Saturday, March 1, 2014

English! What English?

Use Grammarly's plagiarism checker online because
copying indicates intellectual poverty of the copier
(Sponsored message)

(Image source Wikipedia)

Homer Jay Simpson is a cartoon character from the popular animated television series, “The Simpsons” as the patriarch of the Eponymous family. He has been described by the British newspaper 'The Sunday Times' as "the greatest comic creation of [modern] time" and without doubt one of the most influential cartoon characters on television. In a famous quote, he says in one episode of the serial: “ English? Who needs that? I'm never going to England.”

That seems to be the exact feeling and attitude of many people in India including those, who are occupying important posts in Governments also. The irony of it is that these people keep using English language as means of communication, yet seem to have the exact attitude of Homer Jay Simpson. I am reminded here of a popular TV serial produced by BBC; “Mind Your Language” in late-1977. The serial was set in an adult education college in London and focused on the English as a Foreign Language class taught one Jeremy Brown, who had to deal with a motley crew of foreign students. The students are shown as from different nationalities such as India, Pakistan, Italy, Germany, Spain and China. All of them have their own accent and peculiarities, while interacting with fellow students and the teacher. This makes the show, a highly humourous and entertaining comedy in true BBC traditions.

I am not much concerned here about the debate that whether such abuse of a language, degrades it or actually strengthens it. According to me it surely does one thing, it creates howlers that are highly entertaining without least doubt. Talking specifically about India, most of the times the text becomes incredibly funny because it has been translated from an original text written in one of the Indian languages. Translation is a tricky business and unless it is done by someone who has a proficiency in both the languages, it usually produces highly hilarious effects. Take for example this paragraph from a text book in Geography prescribed for students in India's state of Gujarat. It is clear that the text has been translated from original Gujarati language.

You might have heared, read and seen that the Earth is round. Whereas, you stay on the Earth, you cannot come to know the shape of Earth; because the Earth is too much vast. Why we do not feel that the Earth is round? Is the Earth really To whom it is like? Just imagine, round? The Moon-uncle is telling. ‘Come on to my surface and see from the edge. The travellers of the space had taken the photographs of the Earth from the space — see it”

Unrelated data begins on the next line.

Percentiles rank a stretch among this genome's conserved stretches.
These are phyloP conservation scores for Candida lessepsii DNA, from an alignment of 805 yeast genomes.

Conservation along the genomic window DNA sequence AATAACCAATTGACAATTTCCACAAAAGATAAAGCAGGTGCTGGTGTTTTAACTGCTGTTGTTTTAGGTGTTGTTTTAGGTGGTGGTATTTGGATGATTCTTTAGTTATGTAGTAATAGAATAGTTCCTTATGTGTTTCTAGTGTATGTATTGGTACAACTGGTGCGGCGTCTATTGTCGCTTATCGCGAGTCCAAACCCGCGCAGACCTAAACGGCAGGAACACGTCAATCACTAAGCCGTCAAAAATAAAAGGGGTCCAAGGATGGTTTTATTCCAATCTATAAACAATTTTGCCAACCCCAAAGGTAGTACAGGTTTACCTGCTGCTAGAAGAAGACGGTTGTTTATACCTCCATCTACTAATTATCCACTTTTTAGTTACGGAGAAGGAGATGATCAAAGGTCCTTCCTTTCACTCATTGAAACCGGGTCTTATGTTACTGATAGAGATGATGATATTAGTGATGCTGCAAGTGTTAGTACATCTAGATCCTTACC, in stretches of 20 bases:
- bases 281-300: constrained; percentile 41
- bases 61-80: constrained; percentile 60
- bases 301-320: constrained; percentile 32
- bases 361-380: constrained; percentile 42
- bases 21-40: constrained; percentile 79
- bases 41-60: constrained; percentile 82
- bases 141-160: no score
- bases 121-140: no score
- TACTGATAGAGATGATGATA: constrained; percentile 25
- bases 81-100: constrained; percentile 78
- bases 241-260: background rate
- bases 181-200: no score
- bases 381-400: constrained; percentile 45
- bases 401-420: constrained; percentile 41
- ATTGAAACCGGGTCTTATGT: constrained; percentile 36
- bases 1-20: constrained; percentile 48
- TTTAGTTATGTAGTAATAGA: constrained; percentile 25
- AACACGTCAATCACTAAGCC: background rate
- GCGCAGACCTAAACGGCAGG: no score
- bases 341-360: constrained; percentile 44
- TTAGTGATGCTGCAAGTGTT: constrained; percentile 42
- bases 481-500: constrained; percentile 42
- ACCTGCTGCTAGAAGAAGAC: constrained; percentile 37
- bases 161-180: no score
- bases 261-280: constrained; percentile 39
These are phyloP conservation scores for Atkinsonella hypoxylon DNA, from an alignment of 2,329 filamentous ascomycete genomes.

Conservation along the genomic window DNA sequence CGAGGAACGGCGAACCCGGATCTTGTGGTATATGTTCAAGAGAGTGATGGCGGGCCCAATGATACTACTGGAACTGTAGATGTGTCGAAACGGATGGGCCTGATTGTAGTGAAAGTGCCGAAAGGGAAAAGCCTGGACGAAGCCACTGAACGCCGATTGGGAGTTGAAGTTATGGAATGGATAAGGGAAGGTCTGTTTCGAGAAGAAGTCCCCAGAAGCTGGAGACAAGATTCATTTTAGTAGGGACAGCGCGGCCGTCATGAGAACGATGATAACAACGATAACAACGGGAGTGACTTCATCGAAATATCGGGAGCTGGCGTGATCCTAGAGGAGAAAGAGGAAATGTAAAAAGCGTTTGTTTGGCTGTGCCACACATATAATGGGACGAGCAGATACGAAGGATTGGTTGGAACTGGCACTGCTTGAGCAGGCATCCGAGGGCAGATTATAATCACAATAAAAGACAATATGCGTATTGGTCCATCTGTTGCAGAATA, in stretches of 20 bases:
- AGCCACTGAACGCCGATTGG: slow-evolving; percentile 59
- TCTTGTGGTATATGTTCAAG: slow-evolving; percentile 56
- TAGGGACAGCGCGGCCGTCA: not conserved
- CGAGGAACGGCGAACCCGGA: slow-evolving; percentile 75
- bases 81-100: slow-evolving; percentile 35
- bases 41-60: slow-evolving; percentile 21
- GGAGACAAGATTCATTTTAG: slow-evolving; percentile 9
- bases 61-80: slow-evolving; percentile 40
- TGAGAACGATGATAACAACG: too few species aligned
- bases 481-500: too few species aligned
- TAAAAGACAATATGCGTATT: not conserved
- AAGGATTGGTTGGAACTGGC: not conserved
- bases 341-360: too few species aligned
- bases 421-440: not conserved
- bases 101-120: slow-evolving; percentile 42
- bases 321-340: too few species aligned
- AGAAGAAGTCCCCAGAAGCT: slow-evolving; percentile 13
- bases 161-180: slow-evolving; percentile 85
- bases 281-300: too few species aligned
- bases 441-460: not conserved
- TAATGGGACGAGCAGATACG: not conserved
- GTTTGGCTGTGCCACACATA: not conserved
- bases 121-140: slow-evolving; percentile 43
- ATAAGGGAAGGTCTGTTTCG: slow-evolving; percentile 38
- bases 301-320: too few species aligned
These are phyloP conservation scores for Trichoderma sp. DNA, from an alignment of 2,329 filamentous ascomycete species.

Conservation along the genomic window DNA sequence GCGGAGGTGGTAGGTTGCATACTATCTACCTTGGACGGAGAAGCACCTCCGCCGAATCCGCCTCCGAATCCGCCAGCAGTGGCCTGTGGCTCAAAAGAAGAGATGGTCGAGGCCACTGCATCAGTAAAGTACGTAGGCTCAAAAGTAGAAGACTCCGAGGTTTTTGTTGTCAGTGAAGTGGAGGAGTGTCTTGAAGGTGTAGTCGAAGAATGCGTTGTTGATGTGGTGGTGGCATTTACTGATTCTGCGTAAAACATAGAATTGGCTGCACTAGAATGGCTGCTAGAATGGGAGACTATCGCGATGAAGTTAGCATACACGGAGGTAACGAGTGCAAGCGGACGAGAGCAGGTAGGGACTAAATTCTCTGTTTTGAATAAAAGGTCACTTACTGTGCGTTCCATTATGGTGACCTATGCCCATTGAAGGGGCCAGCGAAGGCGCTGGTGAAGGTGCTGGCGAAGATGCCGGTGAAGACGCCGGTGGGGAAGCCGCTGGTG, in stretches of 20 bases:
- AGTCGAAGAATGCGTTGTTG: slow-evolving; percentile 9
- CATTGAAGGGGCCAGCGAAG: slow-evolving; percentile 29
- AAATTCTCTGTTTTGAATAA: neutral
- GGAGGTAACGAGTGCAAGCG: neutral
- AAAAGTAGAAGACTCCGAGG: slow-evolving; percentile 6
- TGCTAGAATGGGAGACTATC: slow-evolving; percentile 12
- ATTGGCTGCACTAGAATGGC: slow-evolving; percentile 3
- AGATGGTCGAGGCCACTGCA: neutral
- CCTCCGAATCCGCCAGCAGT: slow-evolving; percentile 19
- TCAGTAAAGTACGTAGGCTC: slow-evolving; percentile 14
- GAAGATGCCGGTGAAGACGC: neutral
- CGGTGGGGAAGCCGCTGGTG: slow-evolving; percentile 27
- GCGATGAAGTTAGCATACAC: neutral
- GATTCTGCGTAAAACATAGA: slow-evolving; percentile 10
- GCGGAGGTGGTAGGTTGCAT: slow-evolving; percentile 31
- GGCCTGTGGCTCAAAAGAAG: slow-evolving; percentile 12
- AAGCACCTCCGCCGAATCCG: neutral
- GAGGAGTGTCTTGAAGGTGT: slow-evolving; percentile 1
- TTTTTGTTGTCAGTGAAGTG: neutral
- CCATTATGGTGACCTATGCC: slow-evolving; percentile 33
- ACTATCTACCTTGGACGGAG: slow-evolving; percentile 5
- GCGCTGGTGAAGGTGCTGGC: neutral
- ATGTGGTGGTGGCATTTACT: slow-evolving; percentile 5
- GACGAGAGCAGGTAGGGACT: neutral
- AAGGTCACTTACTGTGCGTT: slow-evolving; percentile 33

Here is another one, which I picked up on web. The text is translated from Arabic and does not seem to bother much about spelling or even the hidden meaning. It says:


Can you beat this one? But see this one from a Gujarat text book. It is even better:

The man found grains like wheat, jav etc. automatically in the various part of India’s soil. So the people of India [in that time] collected and preserved that grains for food. They met each other often and often and often, and so ‘Socialism’ increased. We are getting the residues of premature mankind since 20 lakhs years ago in India.”

Many a times the text may not be an actual translation, but the writer, while writing, is thinking in his own mother tongue and mentally translating the sentence formed in his mind in his mother tongue to English. The results can be equally hilarious. Here is an example again, from one of the text books in Gujarat state, which says:

People in east India wear clothes above ankle as there is more rainfall. Ladies wear sari in a peculiar manner. Most people in eastern India reside in “houses made of wood and bamboo.”

Or see this TV sub title, an obvious 'in mind- translation', which I found on web:


Many howlers are produced because the text contains a word, which might be in use colloquially in that region, but has no meaning or a different meaning in conventional English. Many tailors and cloth merchants from my home town Pune, commonly use the word 'Panting' that rhymes rather well with word 'Shirting,' meaning cloth used for stitching a shirt. When any customer visits their shops, they would ask courteously, whether he wants shirting or Panting? I could never understand first, why these guys have started panting after seeing me?

Look at this sign board:

WHEEL CHAIR, SHITTER etc. 98xxxxxxxx

It requires lot of effort to figure out what the word Shitter means here. I feel that this guy probably makes seat covers for chairs and two wheelers and hence proudly likes to call himself a Shitter.

This signboard however beats them all. No explanations required.

Cell: xxxxxxxx
Catering Service
All Party Orders are Taken

A friend recently sent to me this photograph of a signboard. I am sure that no explanation is needed to enjoy this too. 

(Image:,   may be copyrighted)

I can go on and on. Readers would understand now, why I wholeheartedly agree with Homer Jay Simpson saying: “ English? Who needs that? I'm never going to England.” May the breed of such wonderful writers create more and more such howlers for us. After all, they bring few moments of Joy in this drab reality, what we call as life.

(some of the quotes mentioned here, are from web site
you can visit this site to enjoy more of such howlers)

1st March 2014

No comments:

Post a Comment